Mikhail Bulgakov

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Mikhail Bulgakov in Ukraine

Mikhail Afanashevich Bulgakov was born on May 3 [15], 1891 in Kiev, Ukraine's current capital. He grew up in a family of 7 children. His father was professor at the Theological Academy. After having finished his middle school at the local Gymnasium Bulgakov went to the Medical Faculty of the St-Vladimir University in Kiev, where he graduated in 1916. Before he had met Tatiana Nikolaevna Lappa (Tasia), with whom he had watched in 1912 at least ten times the opera Faust of Gounod. In 1913 he married her. He started working at the Military Hospital and then at the Tchernovtsy hospital, both in Kiev. With Tasia he moved to the Smolensk countryside to become a local doctor. His experiences there were described in A Country Doctor's Notebook.

In 1918 Bulgakov returned to Kiev, where different parties were fighting to each other. He started a doctor's practice at Andreyevsky spusk 13 in the house where he was living with his parents, brothers and sisters since 1906, and which he would describe extensively in his novel The White Guard. The house is now a Bulgakov museum.

To the website of the Bulgakov museum in Kiev

It was at the end of World War I, when Ukrainean nationalists, the Red Army (the bolsheviks) and the White Army (the anti-bolsheviks) were fighting to each other. Bulgakov has known ten different changes of power. Several times successive governments drafted the young doctor into their service. In 1919, he was drafted by the White Army, again as an army physician and then transferred to the Northern Caucasus. There he became seriously ill and barely survived. After this illness he abandoned his career as a doctor for that of a writer. In his autobiography, Bulgakov recalls how he started writing : "Once in 1919 when I was traveling at night by train I wrote a short story. In the town where the train stopped, I took the story to the publisher of the newspaper who published the story". His first plays, Self-defense and Turbin Brothers, were written in Vladikavkaz and shown there on the city stage with great success. At the beginning of 1920 he abandoned his career as a doctor for that of a writer".

His brothers were exiled to Paris. Nikolai (1898-1966) became a notorious bacteriologist, Ivan (1900-1968) became, like the stereotype of a White Russian emigrant, first balalaika player and then taxi driver. Mikhail Bulgakov never left Russia, he never got the documents to visit his brothers in France.

Mikhail Bulgakov in Moscow

In 1921, the civil war came to an end. Mikhail Bulgakov first searched for a possibility to emigrate from a port at the Black Sea, but he stopped his efforts after some unsuccessful attempts. After some wanderings in Vladikavkaz, Piatigorsk, Tiflis, and Batum, Bulgakov went to Moscow in 1921, intending "to remain here forever". He tried to make a living as a writer. He combined clerical office work with writing for commercial magazines. To avoid starvation he had joined a group of travelling actors who were playing in the suburbs. When, in 1922, the newspaper Рабочий (Rabochy) or The Worker was established, he started writing for it using the name of Mikhail Bul. He was appointed secretary of the literary department of Главполитпросвет (Glavpolitprosvet), the Central Bureau for Political Education. He worked there as a correspondent and wrote feuilletons for the newspapers Gudok, Krasnaia Panorama and the Berlin newspaper Nakanune, which would publish many of his works in the western world. He got his first divorce and married to Lyubov Yevgenyeva Belozerskaya (1894-1987) in 1924.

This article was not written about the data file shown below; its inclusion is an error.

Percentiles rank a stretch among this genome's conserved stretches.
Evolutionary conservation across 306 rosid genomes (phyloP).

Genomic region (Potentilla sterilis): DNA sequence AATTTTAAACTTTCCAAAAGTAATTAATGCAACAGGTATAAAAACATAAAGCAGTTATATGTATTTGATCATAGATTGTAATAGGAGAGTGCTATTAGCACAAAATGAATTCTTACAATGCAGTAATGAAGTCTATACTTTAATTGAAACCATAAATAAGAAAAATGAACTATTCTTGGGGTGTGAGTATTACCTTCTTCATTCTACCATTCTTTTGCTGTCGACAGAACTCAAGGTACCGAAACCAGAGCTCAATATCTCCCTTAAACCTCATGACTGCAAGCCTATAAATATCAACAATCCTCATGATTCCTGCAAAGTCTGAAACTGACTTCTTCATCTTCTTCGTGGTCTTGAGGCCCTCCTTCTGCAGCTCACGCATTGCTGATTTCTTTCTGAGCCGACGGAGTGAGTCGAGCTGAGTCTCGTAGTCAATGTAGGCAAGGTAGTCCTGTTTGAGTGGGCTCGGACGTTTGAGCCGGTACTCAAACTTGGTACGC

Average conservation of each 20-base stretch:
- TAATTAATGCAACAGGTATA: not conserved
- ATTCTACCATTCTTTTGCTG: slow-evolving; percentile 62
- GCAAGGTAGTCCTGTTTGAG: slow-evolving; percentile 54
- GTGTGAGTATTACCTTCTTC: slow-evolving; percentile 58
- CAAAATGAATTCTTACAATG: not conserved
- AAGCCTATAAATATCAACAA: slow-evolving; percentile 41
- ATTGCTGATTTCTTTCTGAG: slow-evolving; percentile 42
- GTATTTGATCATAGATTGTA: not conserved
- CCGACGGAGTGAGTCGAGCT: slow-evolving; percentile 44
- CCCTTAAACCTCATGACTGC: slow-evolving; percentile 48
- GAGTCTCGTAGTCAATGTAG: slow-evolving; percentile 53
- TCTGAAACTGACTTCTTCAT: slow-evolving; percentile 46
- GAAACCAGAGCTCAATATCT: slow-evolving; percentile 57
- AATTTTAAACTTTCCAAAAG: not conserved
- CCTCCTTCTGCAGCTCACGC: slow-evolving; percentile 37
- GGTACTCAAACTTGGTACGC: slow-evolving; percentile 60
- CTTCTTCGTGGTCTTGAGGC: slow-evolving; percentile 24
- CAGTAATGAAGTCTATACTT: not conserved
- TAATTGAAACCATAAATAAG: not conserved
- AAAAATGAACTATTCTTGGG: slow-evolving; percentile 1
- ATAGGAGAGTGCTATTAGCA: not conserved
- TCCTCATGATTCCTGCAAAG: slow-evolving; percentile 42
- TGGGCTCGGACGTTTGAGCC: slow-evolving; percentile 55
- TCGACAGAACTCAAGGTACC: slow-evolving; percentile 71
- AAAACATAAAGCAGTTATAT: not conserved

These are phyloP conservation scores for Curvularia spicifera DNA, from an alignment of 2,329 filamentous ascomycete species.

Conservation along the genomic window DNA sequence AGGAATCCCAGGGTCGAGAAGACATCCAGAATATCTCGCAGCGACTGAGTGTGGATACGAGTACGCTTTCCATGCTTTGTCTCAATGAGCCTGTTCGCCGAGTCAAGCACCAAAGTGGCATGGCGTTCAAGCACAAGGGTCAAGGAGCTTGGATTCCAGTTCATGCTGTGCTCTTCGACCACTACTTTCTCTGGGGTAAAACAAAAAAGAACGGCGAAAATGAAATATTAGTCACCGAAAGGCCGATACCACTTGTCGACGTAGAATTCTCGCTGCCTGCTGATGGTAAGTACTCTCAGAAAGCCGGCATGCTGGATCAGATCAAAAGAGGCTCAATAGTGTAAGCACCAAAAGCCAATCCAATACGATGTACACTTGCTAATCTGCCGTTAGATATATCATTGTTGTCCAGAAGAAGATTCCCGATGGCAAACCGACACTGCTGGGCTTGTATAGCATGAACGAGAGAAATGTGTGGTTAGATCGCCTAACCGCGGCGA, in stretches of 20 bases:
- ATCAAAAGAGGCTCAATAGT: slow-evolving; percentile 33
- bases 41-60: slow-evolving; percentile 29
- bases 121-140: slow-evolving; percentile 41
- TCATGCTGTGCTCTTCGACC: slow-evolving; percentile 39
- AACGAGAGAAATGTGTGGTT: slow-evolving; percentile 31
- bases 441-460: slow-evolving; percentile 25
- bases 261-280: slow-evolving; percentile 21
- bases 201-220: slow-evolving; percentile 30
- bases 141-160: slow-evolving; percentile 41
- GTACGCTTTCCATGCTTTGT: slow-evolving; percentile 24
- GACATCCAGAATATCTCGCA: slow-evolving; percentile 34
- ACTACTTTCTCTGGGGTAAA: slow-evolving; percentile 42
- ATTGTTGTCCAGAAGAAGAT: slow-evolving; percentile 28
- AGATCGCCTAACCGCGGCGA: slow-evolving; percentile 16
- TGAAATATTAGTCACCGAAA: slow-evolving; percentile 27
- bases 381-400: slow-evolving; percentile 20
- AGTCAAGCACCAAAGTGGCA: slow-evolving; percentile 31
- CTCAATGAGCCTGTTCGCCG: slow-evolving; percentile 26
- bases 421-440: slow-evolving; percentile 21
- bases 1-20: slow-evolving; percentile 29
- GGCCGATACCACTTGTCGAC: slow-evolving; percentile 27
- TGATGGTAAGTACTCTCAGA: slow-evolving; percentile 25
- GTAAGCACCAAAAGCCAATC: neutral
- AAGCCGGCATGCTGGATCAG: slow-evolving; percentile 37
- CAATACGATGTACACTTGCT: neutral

He wrote both funny stories and novels - The Heart of a Dog, The Fatal Eggs, Diaboliad and The Adventures of Tchitchikov. His characteristic was satire - he just couldn't help it: "My spirit is satirical. And I write stories that are probably unpleasant to the communist regime. But I always write exactly what I see, honestly! The negative in the land of the Soviets draws my attention and it is feeding my work as a satirist".

His novel The White Guard (1924) was one of the few works published in the Soviet Union which sympathetically portrayed the supporters of the White cause during the civil war. It was first published in the newspaper Rossiya, and later it was adapted to a theatre play for the still existing Московский Художественный театр (Moskovsky Khudozhestvenny Teatr), the Moscow Art Theatre or  MKHAT. The play was called The Days of the Turbins, and was premiered in 1926. It was one of Stalin's favourite plays. Bulgakov had to make drastic changes in the original text, and he had to reduce it from four acts to three. His comedy Zoya's apartment was a huge success. In The Flight he described the terror of a fratricidal war. But the Главрепертком (Glavrepertkom) or the Central Bureau for Repertoires, which had the authority to censor or ban theatre plays, judged that the play glorified the emigration of the White generals, and it was banned. Bulgakov was one of the most popular playwrights of his time, but his plays were highly criticized in the soviet press. On September 15, 1929 the newspaper Izvestia wrote: "His talent is patently obvious, but so is the reactionary social character of his work". As the Soviet Union became more rigid ideologically at the end of the '20's, Bulgakov's work was put more under fire, and all his plays were totally banned in 1929. In that period Bulgakov started working on The Master and Margarita, and he got acquainted with Elena Sergeevna Shilovskaya (1893-1970), with whom he started a passionate relation. Her maiden name was Elena Sergeevna Nyurenberg, but when she met Bulgakov she was married to her second husband, army officer YevgenY Aleksandrovich Shilovsky (1889-1952). The two met each other on February 28, 1929, at Maslenitsa, the famous Russian Carnival with pancakes. The party was held at the home of the brothers and artists Moyseenko at Bolshoy Gnezdnikovsky pereulok No. 10, a lane down Tverskaya.